The price range with the most listings in Prince George’s for detached single-family homes and attached townhouses is $200,000 to $300,000, says Hill. For condos, the price range with the most listings is $100,000 to $150,000.
“Even though prices are rising faster in Prince George’s County than any other local jurisdiction, they are still more affordable there than anywhere in the D.C. area,” says Hill. “That’s what makes them so attractive to buyers.”
By contrast, the price range with the most single-family home listings in Montgomery is $1 million to $2.5 million. However, the price category with the most listings of both attached townhouses and condos in that county is $200,000 to $300,000.
Low inventory and a lack of new construction are keeping the pace of sales a little slower in Montgomery than in Prince George’s, too. In Montgomery, the number of homes sold January through July rose by 7.8 percent, while in Prince George’s, the number of homes sold increased by 13.6 percent, says Hill.
The contrasts between the two suburban Maryland counties extends to new construction.
“Prince George’s County is one of the two top counties in Maryland for new construction, just slightly behind Anne Arundel County,” says Ben Sage, director of Metrostudy’s Mid-Atlantic Region in Chantilly, Va.
Sage says construction started on 1,338 new houses in Prince George’s during the first two quarters of 2016, while 1,343 were started in Anne Arundel during that same period.
In Prince George’s, 750 of those new properties were single-family homes, while 522 were townhouses and 66 were condos. Sage says the heart of the new construction market, with the most houses available in that price range, is $400,000 to $500,000 for single-family homes and $300,000 to $400,000 for townhouses.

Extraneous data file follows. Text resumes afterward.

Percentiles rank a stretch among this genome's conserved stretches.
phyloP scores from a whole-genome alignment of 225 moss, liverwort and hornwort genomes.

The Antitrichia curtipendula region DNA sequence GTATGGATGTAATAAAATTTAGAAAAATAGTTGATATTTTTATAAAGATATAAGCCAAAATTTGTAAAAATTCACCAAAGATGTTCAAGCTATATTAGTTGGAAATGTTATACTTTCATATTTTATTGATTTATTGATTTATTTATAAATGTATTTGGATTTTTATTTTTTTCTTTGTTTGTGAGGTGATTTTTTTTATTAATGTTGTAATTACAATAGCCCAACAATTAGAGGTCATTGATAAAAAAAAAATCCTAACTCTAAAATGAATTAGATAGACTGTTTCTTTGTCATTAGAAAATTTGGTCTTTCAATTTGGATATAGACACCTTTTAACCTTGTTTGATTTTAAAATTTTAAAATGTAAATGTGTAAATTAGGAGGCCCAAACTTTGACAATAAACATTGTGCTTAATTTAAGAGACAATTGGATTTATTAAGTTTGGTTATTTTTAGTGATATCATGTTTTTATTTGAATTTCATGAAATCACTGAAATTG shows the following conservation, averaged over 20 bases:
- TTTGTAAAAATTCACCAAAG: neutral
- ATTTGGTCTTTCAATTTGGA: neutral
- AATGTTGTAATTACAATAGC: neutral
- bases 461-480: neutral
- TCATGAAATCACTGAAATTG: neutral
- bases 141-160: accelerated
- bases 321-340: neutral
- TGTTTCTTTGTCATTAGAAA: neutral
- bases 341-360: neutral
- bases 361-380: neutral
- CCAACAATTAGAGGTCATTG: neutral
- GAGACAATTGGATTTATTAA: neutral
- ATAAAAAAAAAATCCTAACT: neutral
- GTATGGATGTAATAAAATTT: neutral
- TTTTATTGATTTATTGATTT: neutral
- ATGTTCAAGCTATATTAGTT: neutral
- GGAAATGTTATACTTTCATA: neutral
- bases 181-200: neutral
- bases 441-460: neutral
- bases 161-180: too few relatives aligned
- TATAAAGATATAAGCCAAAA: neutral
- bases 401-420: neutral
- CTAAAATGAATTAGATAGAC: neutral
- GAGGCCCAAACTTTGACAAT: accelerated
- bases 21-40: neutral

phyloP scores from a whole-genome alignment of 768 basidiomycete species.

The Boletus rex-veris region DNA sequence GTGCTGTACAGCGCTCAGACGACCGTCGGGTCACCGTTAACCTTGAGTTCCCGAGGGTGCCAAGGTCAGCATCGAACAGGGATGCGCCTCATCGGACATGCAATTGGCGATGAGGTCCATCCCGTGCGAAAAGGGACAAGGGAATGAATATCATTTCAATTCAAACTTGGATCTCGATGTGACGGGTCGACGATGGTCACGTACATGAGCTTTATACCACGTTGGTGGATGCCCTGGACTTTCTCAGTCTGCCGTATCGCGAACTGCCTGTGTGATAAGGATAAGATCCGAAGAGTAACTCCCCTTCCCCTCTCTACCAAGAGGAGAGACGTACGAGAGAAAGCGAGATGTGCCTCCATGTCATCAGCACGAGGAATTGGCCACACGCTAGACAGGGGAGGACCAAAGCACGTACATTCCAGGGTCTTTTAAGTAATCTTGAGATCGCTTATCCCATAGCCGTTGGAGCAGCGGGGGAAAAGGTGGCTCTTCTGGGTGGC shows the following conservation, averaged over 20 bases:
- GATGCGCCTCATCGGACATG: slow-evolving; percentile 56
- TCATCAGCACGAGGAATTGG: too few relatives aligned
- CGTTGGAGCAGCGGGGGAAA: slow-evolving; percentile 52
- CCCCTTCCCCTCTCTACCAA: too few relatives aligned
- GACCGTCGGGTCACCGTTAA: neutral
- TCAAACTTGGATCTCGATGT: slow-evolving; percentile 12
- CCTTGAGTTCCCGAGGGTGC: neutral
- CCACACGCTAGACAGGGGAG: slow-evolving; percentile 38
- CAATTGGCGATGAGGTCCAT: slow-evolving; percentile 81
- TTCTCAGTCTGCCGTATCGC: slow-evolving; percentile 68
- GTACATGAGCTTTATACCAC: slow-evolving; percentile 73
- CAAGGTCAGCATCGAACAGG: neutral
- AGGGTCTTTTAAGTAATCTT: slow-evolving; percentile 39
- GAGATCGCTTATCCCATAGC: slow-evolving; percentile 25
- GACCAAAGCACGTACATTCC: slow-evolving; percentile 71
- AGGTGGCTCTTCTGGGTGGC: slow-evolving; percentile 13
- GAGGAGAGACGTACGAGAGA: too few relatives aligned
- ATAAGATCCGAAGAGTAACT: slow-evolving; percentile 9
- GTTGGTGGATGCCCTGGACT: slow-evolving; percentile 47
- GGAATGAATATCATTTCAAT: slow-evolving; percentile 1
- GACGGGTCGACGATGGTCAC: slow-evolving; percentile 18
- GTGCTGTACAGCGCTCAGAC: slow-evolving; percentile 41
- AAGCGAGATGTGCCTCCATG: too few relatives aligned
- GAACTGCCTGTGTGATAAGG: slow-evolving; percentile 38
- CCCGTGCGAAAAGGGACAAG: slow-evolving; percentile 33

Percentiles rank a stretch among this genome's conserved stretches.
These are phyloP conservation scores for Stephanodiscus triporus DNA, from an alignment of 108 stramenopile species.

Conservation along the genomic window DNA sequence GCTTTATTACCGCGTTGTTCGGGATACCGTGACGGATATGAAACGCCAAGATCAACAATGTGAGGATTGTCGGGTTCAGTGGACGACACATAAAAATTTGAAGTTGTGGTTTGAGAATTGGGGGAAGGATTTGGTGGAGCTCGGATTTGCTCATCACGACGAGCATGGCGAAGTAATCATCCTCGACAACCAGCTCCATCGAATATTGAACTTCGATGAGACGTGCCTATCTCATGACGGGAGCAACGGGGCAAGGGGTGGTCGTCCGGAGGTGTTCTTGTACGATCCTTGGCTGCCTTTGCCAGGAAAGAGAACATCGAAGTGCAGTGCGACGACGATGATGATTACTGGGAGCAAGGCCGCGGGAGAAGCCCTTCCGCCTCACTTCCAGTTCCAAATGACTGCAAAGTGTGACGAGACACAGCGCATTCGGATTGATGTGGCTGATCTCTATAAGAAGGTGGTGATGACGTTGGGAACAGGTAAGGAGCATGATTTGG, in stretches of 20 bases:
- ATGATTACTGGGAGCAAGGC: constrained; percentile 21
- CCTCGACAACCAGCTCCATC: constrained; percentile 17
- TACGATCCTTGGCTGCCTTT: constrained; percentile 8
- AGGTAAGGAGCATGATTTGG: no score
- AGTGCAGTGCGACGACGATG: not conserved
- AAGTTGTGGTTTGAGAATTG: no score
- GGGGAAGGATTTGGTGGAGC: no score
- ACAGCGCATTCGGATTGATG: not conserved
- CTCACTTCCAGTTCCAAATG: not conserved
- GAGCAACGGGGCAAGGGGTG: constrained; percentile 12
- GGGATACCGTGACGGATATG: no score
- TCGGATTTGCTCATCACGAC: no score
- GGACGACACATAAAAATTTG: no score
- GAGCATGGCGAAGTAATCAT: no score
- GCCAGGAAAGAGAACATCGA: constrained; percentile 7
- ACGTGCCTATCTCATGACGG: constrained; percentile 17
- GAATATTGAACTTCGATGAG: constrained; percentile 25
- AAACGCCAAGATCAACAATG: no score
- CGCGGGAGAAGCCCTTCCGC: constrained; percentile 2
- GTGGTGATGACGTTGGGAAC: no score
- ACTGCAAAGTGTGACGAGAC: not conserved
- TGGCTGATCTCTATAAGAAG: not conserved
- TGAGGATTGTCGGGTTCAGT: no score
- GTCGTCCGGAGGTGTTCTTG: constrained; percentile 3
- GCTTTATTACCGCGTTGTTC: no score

“A lot of buyers are interested in the new townhouses in Prince George’s County because they are almost the same price as a small 20-year-old single-family house but they have the design that people want today,” says Richardson.
Sage says the majority of new construction in Prince George’s is taking place in Upper Marlboro, particularly in the large Westphalia development. Other big developments include Fairwood East in Bowie and Woodmore Towne Centre in Glenarden. He says some additional new construction is underway in College Park and Capital Heights.
In Montgomery, construction began on 1,105 new homes during the first two quarters of 2016.
“Montgomery County used to be a top county for new construction, but land is expensive in the county,” says Sage. “Some builders are going past Montgomery to Frederick County to build homes there.”
Sage says that since January, the majority of construction in Montgomery has been townhouses, particularly those priced between $400,000 and $500,000. Most of the new single-family homes in Montgomery are priced between $500,000 and $800,000, although single-family homes close to the city, near Metro stations and in downtown Bethesda are far more expensive.
Buyers looking for more affordable homes will find more available in Prince George’s than in Montgomery and may want to expand their search territory to Frederick, Anne Arundel, Howard and Charles counties, depending on where they work and their willingness to commute.